Winnipeg, Manitoba: Prairie Renaissance

By Jill Wilson
Arts Extra Special
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 On July 20, 2002, the front page of both of Winnipeg’s daily newspapers bore news of Homer Simpson. An off-the-cuff remark by Simpsons creator Matt Groening had placed the cartoon patriarch’s birthplace in Winnipeg—and the city immediately adopted the yellow-skinned Everyman as its own.

That’s Winnipeg for you. We’ve got such an inferiority complex that we even trumpet the successes of make-believe native sons. But the fact is, we don’t have to grasp at straws. Our chilly, remote city of 680,000, best known for the annual Winnipeg Folk Festival, is gaining a reputation in other artistic realms too.

Start with Marcel Dzama, a 28-year-old Winnipeg artist whose wryly funny, macabre drawings of cowboys, ingenues, and strange animals, often rendered in root beer extract, have won him an international reputation. At Dzama’s first L.A. show, his works were snapped up by Hollywood types such as Nicolas Cage, Drew Carey, and Jim Carrey (no word yet from Mariah Carey), and he’s had exhibitions in New York and Madrid too. A book of drawings, paintings, and sketches is scheduled to be published by McSweeney’s, writer Dave Eggers’ hip New York publishing house.

Dzama admits that the success he and other young artists from the University of Manitoba’s fine arts program have experienced has taken him by surprise. “When we were in art school, there were no stories like that,” he says, and his compatriot Michael Dumontier agrees. “I wasn’t going to be able to survive [here] as an artist, or that’s what I thought,” says Dumontier as he sews dolls for an upcoming exhibit at The Drawing Center in New York. Dumontier and Dzama make up one-third of the Royal Art Lodge, a collective of artists who work in a variety of media from dolls to kinetic sculpture. The core group of six artists gets together every Wednesday to collaborate on drawings.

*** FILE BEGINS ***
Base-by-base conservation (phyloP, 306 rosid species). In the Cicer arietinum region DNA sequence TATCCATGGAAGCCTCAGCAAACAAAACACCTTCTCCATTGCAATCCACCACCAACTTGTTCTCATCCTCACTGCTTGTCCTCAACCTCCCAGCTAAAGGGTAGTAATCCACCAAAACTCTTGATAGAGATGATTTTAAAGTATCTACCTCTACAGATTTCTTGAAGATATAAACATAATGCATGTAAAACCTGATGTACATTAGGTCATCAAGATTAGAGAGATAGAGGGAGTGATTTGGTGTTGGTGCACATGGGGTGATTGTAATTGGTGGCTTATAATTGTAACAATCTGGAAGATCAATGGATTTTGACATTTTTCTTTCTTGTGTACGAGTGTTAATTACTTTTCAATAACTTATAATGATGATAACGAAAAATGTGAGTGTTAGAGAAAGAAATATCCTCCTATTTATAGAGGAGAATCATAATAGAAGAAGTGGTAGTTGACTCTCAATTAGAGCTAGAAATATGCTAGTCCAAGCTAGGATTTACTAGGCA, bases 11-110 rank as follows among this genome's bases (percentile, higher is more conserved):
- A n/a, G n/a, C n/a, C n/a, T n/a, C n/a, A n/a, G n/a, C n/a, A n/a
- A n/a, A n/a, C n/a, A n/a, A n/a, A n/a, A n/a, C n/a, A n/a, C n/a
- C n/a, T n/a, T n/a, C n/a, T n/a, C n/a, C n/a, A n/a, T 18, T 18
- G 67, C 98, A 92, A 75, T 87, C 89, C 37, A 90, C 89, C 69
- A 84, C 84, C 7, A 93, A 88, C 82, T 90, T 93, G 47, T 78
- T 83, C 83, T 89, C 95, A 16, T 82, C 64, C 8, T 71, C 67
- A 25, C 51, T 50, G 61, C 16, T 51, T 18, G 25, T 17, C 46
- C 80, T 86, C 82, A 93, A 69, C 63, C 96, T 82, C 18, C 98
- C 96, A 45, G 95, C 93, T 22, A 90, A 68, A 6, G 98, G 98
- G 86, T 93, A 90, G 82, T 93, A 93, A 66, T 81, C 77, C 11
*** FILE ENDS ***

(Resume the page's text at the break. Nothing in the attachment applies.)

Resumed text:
If there is a Winnipeg renaissance in the works, the Weakerthans, political punk poets whose punchy, melodic tunes are fueled by powerful lyrics full of ’Peg references, are certainly at the forefront along with Dzama and company. The band’s front man, John K. Samson, helped found Arbeiter Ring, a worker-run publishing collective that puts out books as diverse as Michael Albert’s Thinking Forward: Learning to Conceptualize Economic Vision (1997) and transplanted Winnipegger Alissa York’s prize-winning collection of short stories, Any Given Power. Samson also recently produced and starred as an 82-year-old baseball player in a short film, Spring Chickens. At the other end of the musical spectrum lies Steve Bates, artistic director of send+receive, an annual October festival that explores the frontiers of sound art through performances, installations, and collaborative radio and Web broadcasts. Past festivals have featured such innovators as Sonic Youth’s Lee Ranaldo and digital manipulator Oval, as well as many of the city’s ever-increasing stable of audio artists.

Somewhere in between are the anarchist punk band Propagandhi, deliciously vitriolic orchestral-pop artist Christine Fellows, deceptively sweet folk-popsters Nathan, and singer-songwriter Greg MacPherson, whose sturdy songs bear the delicate but indelible stamp of prairie life and whose albums are put out by G7 Welcoming Committee, a collectively run local label that also boasts spoken-word releases from Noam Chomsky and Native critic and historian Ward Churchill.